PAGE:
There remain a very few monasteries in this country which are outside of the major federations. These are usually associated with some other international federation or motherhouse in another country. The Congregation of Missionary Benedictine Sisters of Tutzing [0210], a congregation of pontifical jurisdiction, originated in 1885 in Bavaria and has missions throughout the world. The generalate is located in Rome and the general motherhouse remains at Tutzing, Germany. In 1923 a house was established in the United States at Norfolk, Nebraska, where the sisters engage in a variety of ministries.

Holy Angels, Jonesboro, Arkansas, [0240] is a diocesan community affiliated with the Olivetan Congregation. It was begun in 1887 by sisters from Clyde, Missouri, and became a member of the Benedictines of Mount Olivet in Rome, Italy, in 1893. There is a foundation of Camaldolese hermits at Windsor, New York[0235] and cloistered communities at Regina Laudis (Bethlehem, Connecticut.) [0180] and at St. Scholastica, of the Subiaco Congregation, (Petersham, Massachusetts) [0233]. The nuns of Eichstätt, after the acceptance of contemplative communities in this country, made two further foundations. Conditions in Germany in the 1930s led to the establishment of St. Emma's (Greensburg, Pennsylvania) and St. Walburga (Virginia Dale, Colorado) [0190]. The Sisters of Jesus Crucified, O.S.B., are an enclosed community in Branford, Connecticut.

Because of the unique canonical conditions in the United States, Benedictine life developed very differently than in other areas of the New World. Today, traditional enclosed communities exist in Latin America and Canada, along with communities which were originated as missions of United States monasteries and maintain the American model. In Australia, besides the contemplative communities, missionary sisters were organized by Bishop Polding according to the congregational model. With a single central generalate, the Sisters of the Good Samaritan of the Order of St. Benedict live throughout the country and now in several other countries. Other communities with external ministries and a Benedictine contemplative focus have been formed in other places as well. Meanwhile, many communities in Europe maintain the tradition, often in monasteries hundreds of years old. In Asia and Africa, as well as in Eastern Europe and elsewhere, monastic life is being established or re-founded. The longevity and continuity of the Benedictine way of life, its diversity around the world, and its ability to adapt to many times and cultures give witness to the wisdom and timelessness of St. Benedict's teaching.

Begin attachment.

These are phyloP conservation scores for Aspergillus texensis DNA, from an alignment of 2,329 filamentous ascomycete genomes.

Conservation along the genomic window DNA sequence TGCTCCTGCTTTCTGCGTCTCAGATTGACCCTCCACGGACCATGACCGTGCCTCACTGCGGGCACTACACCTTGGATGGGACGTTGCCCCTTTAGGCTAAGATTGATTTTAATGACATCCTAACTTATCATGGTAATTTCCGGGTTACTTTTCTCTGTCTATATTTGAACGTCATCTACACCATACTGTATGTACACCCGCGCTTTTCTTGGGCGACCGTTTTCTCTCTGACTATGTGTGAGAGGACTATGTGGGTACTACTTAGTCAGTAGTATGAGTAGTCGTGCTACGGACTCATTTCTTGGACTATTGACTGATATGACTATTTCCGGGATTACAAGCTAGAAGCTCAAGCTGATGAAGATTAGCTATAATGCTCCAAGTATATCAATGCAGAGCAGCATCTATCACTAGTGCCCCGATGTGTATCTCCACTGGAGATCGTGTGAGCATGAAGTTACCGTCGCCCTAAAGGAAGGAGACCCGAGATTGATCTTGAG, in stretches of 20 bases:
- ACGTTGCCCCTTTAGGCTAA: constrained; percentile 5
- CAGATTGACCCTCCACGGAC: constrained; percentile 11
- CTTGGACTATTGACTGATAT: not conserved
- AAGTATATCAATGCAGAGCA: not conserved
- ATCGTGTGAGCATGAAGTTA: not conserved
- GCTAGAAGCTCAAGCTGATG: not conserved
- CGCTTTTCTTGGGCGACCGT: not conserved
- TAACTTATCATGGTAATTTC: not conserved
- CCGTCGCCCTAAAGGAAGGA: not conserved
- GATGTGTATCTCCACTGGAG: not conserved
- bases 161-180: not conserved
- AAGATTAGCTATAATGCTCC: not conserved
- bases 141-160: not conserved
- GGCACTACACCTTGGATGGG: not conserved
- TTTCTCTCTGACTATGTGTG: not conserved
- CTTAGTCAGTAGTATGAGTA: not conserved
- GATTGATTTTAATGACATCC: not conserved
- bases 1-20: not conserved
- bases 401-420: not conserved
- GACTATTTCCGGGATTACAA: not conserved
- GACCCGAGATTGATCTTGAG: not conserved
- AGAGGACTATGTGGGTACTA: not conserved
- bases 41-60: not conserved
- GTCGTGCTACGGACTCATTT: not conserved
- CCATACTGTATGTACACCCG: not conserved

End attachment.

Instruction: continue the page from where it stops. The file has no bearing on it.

Bibliography: r. baska, The Benedictine Congregation of Saint Scholastica: Its Foundation and Development (Washington 1935). j. chittister et al., Climb Along the Cutting Edge: An Analysis of Change in Religious Life (New York 1977). d. dowling, In Your Midst: The Story of the Benedictine Sisters of Perpetual Adoration (St. Louis 1988). g. engelhart, trans., Spring and Harvest (St. Meinrad, Indiana 1952). i. girgen, Behind the Beginnings (St. Joseph, Minnesota 1981). e. hollermann, The Reshaping of a Tradition: American Benedictine Women, 18521881 (St. Joseph, Minnesota 1994). p. johnson, Equal in Monastic Profession (Chicago 1991). j. klimisch, Women Gathering: The Story of the Benedictine Federation of St. Gertrude (Toronto 1993). Medieval Women Monastics: Wisdom's Wellsprings, eds., l. kulzer and m. schmitt (Collegeville, Minnesota 1996). j. rippinger, The Benedictine Order in the United States (Collegeville, Minnesota 1990). j. t. schullenburg, Forgetful of Their Sex: Female Sanctity and Society, CA 5001000 (Chicago 1998). j. sutera, True Daughters: Monastic Identity and American Benedictine Women's History (Atchison, Kansas 1987). h. van zeller, The Benedictine Nun (Baltimore 1961). b. walter, Sustained by God's Faithfulness: The Missionary Benedictine Sisters of Tutzing, trans. m. handl (St. Ottilien 1987.)

[t. a. doyle/

j. sutera]